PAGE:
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Two former Oxford students have designed ‘The World’s First Smart Bike Lock’. The lock, named the LOCK8, can be operated remotely using a phone or key fob, should the user’s phone run out of battery, and contains a GPS tracker and sensors to prevent bike-theft.

Developed by Wadham graduate, Daniel Zajarias-Fainsod and Franz Salzmann of LMH, the lock is in response to both students’ experiences as victims of bike-theft.

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The LOCK8 is a keyless lock which can be operated through the free LOCK8 app, whilst its multiple deterrent features ensure the security of the device.

The six sensors in the lock can detect motion, vibration, any attempts to cut the lock, and changes in temperature, whilst the 120 decibel alarm aims to ward off any persistent would-be thieves.

The creators write, “LOCK8 cables will be wired and if cut, trigger the alarm. We will produce multiple cable sizes, lengths and strengths. If you want to lock various bikes with one LOCK8 wired cable, this won’t be a problem. Remember: You can also use LOCK8 without the wired cable. Just activate the alarm by walking away.”

Push notifications mean that the owner will be informed instantaneously if someone attempts to steal the bike. The device is charged when the bike is moving using magnets in the provided wheel reflectors.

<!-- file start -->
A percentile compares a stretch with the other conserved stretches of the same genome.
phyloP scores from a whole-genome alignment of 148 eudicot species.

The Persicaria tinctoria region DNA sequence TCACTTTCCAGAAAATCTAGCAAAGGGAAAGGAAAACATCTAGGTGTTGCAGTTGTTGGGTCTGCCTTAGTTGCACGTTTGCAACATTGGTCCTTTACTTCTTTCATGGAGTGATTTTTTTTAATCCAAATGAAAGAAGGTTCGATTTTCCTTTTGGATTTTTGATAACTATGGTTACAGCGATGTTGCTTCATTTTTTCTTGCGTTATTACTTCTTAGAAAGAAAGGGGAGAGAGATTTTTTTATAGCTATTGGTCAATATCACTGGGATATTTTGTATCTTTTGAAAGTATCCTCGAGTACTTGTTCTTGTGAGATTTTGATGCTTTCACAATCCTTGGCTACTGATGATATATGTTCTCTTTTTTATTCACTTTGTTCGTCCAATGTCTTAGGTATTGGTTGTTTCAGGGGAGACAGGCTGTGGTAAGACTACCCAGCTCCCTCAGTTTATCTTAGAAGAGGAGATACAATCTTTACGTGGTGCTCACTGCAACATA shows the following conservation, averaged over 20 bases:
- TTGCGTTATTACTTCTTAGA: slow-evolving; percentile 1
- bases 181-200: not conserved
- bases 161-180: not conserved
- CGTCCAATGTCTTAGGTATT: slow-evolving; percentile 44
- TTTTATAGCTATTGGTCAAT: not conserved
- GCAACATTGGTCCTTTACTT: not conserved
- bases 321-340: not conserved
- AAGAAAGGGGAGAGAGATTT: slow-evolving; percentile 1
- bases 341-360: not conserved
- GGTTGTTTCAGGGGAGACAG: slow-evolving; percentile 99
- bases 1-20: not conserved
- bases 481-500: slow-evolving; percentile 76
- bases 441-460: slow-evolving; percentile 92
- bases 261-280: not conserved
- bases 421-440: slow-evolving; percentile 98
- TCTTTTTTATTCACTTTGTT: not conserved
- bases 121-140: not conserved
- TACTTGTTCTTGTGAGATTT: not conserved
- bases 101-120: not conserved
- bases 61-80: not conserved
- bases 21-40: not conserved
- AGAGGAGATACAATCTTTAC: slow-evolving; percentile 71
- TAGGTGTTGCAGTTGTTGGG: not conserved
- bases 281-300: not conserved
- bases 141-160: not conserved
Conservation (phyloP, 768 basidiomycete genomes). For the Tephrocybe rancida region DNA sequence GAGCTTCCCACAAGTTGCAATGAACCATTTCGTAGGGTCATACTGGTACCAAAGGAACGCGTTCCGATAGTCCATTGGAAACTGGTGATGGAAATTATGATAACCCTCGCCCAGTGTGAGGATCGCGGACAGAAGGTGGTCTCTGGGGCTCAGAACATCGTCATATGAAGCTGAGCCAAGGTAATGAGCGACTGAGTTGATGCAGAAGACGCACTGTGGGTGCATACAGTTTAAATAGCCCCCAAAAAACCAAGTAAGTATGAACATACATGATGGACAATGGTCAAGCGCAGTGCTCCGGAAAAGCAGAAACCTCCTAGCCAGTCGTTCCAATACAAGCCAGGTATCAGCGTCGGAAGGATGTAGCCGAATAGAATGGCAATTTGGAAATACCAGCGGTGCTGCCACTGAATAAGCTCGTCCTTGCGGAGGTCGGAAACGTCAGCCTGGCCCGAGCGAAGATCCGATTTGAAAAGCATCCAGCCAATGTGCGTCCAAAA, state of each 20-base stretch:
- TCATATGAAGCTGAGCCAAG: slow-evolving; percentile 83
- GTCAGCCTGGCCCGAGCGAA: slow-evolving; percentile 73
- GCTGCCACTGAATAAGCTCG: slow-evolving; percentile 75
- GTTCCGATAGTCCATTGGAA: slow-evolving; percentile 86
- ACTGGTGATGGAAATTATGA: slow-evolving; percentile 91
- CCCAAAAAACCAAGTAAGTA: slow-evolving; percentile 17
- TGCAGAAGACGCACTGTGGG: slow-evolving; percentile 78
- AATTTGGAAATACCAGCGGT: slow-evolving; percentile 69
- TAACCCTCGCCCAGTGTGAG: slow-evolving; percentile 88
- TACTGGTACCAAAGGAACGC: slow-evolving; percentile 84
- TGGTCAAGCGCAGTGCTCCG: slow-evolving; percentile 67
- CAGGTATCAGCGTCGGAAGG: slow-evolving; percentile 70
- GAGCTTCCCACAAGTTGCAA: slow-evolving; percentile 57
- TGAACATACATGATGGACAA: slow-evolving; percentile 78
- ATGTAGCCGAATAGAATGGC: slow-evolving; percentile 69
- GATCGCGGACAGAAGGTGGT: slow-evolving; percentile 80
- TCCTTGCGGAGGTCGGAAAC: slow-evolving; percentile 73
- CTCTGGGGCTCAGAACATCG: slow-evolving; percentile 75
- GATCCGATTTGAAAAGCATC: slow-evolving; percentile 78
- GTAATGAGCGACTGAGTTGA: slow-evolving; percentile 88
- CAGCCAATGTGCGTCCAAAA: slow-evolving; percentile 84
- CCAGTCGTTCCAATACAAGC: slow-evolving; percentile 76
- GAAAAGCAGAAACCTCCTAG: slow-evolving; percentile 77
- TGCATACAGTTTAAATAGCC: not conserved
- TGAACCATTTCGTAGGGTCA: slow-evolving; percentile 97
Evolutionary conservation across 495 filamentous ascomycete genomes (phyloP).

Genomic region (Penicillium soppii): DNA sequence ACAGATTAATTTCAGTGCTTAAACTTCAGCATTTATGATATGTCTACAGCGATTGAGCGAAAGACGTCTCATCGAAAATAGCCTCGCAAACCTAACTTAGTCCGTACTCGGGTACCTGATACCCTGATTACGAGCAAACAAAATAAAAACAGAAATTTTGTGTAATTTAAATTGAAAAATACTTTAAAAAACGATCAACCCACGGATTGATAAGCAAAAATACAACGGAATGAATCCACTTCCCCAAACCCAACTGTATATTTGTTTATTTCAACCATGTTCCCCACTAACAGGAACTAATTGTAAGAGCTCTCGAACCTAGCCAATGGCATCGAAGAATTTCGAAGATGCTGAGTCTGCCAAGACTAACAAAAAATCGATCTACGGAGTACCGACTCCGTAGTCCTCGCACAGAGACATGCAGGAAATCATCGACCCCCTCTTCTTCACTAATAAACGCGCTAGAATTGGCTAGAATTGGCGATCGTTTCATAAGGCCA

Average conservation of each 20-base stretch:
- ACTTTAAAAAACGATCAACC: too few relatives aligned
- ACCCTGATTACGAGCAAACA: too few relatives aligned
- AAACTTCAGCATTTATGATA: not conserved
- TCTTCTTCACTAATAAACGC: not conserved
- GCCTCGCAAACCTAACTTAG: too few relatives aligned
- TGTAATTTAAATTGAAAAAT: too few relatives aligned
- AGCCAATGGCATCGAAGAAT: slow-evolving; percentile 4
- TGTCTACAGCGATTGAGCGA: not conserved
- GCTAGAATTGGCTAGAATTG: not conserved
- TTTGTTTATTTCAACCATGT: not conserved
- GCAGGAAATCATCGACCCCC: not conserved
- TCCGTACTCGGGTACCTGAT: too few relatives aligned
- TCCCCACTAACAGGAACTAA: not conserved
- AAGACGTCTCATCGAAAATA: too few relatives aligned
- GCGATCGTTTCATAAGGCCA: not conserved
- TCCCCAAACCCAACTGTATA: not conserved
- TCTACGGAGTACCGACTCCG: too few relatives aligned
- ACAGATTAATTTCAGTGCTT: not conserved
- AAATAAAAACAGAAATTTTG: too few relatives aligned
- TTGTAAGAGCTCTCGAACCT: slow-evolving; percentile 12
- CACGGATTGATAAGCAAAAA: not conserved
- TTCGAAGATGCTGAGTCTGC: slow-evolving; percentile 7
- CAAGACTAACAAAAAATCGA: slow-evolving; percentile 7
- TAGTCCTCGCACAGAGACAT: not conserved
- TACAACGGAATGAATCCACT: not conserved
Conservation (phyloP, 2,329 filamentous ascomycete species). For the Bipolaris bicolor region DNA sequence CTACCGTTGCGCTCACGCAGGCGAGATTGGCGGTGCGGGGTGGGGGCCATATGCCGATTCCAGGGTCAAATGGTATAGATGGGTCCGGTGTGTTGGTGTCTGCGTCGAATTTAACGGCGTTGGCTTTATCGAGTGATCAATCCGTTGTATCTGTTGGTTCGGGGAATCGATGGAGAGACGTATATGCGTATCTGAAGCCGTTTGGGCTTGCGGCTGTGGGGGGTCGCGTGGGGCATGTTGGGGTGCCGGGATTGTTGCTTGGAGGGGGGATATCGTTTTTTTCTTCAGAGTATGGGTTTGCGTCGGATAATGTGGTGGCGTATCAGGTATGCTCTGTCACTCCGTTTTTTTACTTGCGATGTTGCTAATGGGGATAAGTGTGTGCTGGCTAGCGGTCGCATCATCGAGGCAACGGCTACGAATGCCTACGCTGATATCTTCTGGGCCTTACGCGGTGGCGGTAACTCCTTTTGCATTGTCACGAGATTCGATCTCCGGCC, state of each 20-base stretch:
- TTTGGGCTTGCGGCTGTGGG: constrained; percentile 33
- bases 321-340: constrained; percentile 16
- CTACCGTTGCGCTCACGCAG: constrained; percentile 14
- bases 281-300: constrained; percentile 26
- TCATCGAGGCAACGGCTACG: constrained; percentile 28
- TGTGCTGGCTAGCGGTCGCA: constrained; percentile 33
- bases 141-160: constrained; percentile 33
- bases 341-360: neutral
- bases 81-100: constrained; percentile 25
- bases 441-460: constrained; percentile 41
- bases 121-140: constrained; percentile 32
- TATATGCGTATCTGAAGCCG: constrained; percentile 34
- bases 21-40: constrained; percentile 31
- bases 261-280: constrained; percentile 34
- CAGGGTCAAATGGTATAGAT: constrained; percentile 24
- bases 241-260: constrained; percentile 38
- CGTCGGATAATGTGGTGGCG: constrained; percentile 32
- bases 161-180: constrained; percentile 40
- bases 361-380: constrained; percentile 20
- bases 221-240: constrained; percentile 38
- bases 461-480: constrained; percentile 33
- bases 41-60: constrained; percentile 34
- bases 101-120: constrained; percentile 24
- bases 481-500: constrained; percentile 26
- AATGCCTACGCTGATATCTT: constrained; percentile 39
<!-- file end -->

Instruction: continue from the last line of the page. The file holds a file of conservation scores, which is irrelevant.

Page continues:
Daniel, biomedical-engineer and CTO of LOCK8, stated, “My bike got stolen from outside Wadham during matriculation – very inconvenient! Then in April, Franz, who was studying Russian and Eastern European studies at LMH, had his bike stolen. We were discussing the thefts when he said wouldn’t it be good to have tracking systems on bikes. I suggested combining the tracker with a lock. We started playing with the idea, eventually submitting a patent and finding investors.”

The LOCK8 also aims to make bike-loans simpler, enabling the owner to send the remote key to family members or to someone who may wish to rent the bike.

However, the product retails at around £99 and one student argued that his bike was not valuable enough to justify the extra expense. They commented, “I never lock my bike unless it is the nicest looking bike there — realistically who is going to steal it?”

Oone student from New College disagreed, commenting, “Personally I would be delighted at the prospect of a new smart lock — having to wrestle with my useless lock genuinely puts me off cycling short distances, and the embarrassment of looking like I am stealing my own bike is getting tiring.”